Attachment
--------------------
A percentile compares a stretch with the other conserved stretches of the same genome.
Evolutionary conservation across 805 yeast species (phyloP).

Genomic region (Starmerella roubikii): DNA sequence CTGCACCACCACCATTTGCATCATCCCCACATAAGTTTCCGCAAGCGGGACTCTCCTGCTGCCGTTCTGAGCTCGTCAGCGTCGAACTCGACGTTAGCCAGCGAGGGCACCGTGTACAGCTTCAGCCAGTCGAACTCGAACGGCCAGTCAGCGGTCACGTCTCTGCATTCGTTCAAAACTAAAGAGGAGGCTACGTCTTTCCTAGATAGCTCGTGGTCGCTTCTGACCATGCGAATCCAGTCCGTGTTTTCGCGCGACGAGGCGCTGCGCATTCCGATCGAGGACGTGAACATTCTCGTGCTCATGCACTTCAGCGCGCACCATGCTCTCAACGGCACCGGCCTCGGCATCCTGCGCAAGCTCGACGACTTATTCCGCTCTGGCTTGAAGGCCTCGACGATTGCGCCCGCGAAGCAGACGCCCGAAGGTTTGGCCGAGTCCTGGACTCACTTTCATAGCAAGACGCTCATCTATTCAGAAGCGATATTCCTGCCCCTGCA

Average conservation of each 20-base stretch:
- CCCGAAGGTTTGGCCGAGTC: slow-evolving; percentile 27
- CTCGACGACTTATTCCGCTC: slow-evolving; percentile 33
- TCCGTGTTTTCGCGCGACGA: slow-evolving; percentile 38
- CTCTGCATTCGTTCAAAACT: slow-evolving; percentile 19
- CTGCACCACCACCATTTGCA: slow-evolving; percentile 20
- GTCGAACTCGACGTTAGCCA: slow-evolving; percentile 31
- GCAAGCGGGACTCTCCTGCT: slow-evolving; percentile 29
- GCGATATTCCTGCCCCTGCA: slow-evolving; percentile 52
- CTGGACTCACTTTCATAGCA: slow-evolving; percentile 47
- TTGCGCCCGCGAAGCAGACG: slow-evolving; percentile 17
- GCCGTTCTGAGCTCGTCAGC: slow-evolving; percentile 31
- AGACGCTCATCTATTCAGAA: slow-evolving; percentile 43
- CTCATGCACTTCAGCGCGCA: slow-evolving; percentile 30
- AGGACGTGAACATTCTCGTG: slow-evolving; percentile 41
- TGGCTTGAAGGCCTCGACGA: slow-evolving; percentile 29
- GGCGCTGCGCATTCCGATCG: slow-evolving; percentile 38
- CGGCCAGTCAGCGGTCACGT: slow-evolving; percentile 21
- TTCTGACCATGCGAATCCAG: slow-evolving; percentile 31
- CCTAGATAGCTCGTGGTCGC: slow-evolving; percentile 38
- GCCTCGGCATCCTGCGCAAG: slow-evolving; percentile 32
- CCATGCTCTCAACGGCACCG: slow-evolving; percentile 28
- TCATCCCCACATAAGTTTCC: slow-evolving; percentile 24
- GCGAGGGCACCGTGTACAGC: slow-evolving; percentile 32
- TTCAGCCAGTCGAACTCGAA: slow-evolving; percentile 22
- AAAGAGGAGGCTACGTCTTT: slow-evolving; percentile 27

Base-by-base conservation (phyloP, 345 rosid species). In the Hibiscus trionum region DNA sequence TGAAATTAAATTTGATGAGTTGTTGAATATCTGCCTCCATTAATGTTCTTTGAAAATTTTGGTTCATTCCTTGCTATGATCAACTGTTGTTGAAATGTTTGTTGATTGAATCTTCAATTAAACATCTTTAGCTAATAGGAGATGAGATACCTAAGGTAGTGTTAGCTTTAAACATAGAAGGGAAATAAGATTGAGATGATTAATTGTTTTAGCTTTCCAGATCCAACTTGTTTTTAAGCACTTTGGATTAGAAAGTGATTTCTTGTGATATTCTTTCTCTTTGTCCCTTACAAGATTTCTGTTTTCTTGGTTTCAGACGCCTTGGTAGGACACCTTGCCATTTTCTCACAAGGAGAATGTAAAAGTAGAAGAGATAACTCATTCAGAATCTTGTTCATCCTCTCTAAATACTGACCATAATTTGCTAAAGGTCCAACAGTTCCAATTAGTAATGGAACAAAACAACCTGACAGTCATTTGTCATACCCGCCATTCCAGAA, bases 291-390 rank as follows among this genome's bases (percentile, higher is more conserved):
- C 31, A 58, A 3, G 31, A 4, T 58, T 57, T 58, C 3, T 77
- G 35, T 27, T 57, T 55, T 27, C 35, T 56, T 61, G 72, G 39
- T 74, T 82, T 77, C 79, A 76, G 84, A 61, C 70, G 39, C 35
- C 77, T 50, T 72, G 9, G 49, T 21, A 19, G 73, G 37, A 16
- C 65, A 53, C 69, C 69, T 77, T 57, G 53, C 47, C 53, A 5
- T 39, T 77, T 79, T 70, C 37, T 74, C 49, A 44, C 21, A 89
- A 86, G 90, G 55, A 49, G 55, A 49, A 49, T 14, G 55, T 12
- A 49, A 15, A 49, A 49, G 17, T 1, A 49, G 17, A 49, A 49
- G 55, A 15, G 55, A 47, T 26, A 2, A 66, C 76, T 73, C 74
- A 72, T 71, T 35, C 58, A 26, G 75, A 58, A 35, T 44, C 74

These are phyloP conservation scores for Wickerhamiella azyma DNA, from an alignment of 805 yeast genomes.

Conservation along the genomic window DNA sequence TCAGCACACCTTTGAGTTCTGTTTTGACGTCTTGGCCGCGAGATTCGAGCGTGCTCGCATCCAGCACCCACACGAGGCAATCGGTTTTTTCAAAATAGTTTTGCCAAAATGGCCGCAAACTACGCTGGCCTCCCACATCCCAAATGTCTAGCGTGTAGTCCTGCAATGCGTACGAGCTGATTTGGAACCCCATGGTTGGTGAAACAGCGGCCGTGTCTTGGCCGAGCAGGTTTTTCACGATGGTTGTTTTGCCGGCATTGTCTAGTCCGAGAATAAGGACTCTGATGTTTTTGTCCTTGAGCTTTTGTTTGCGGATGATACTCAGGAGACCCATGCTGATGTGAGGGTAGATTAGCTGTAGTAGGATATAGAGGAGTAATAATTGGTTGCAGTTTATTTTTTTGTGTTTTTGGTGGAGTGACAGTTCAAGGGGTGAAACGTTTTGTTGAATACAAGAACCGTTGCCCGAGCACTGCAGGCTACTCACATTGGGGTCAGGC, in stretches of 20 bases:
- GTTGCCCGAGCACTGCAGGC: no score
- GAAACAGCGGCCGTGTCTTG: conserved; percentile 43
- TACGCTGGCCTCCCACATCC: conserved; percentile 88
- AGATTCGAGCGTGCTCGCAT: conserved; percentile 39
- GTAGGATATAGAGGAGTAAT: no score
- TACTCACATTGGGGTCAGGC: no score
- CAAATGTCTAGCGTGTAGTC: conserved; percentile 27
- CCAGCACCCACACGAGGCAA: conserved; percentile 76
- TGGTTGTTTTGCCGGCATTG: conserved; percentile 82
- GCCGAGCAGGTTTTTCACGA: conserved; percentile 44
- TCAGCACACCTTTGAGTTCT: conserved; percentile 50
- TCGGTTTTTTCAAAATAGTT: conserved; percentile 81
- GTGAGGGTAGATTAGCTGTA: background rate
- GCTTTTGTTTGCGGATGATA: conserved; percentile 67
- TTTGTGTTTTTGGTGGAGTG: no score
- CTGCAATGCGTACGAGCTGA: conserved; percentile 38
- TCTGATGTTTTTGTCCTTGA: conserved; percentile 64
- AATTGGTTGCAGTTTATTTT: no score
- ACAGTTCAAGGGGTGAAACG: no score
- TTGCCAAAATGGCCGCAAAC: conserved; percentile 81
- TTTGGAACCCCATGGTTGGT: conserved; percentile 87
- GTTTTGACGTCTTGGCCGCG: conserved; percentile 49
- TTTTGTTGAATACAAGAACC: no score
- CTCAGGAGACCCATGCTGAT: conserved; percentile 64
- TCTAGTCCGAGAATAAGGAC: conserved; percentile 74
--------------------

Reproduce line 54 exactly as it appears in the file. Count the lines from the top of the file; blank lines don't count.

- TCGGTTTTTTCAAAATAGTT: conserved; percentile 81